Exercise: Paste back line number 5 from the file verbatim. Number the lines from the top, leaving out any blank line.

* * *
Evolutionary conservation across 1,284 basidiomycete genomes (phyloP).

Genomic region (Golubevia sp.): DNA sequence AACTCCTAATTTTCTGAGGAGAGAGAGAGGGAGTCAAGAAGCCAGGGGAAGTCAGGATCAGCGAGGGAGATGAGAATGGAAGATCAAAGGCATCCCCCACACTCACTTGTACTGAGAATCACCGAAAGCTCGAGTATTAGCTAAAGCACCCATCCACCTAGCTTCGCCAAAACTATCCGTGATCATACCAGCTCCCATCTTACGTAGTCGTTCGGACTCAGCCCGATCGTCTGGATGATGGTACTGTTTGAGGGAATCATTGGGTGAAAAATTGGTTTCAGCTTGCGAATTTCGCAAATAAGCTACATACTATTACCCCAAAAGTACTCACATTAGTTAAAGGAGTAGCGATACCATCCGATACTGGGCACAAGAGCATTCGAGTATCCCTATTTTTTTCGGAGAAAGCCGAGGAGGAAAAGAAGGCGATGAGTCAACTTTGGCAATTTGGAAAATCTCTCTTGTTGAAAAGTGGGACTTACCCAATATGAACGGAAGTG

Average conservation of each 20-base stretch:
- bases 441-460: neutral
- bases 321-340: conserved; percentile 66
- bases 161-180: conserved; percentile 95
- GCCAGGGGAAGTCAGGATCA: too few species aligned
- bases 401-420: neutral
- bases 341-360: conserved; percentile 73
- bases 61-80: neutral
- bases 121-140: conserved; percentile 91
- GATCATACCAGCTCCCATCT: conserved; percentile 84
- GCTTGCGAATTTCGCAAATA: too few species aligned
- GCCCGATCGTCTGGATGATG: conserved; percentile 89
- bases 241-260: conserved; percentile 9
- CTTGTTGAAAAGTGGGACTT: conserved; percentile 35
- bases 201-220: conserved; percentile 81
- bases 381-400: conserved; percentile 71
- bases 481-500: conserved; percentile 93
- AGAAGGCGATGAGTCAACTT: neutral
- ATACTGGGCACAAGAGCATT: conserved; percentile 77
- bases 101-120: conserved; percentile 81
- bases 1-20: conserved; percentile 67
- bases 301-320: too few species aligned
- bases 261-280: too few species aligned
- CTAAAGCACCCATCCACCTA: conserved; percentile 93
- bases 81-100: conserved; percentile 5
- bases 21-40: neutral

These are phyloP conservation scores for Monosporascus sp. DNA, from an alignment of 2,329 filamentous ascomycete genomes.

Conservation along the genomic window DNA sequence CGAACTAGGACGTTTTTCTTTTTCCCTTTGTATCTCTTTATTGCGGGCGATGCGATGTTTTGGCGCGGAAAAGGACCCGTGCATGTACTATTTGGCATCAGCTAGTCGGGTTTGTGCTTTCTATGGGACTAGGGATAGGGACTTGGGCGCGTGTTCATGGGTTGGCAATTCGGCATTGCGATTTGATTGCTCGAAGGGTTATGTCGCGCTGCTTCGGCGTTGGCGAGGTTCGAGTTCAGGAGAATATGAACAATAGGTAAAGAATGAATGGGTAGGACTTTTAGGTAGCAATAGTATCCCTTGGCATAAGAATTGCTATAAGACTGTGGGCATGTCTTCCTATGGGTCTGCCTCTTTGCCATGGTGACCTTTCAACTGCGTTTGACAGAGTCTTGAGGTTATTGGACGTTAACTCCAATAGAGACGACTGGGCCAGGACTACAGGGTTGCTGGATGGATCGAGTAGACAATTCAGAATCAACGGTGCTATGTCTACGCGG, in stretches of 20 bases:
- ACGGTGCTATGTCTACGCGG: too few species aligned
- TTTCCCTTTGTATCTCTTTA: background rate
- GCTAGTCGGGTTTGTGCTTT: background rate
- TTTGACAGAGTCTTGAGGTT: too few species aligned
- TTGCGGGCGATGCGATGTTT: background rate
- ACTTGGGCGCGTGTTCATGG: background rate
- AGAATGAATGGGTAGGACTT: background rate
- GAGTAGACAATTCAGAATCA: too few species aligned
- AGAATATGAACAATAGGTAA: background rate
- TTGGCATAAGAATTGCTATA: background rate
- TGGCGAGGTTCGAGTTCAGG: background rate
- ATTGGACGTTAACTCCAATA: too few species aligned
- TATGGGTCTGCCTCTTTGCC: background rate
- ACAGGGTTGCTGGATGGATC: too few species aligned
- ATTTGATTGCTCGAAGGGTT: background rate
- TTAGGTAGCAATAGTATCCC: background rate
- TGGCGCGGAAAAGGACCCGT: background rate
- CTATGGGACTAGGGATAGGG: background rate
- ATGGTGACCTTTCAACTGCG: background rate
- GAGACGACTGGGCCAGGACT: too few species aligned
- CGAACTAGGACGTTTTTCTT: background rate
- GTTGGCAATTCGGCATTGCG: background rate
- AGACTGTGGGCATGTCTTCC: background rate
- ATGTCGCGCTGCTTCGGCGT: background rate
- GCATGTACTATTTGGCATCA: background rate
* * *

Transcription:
- bases 321-340: conserved; percentile 66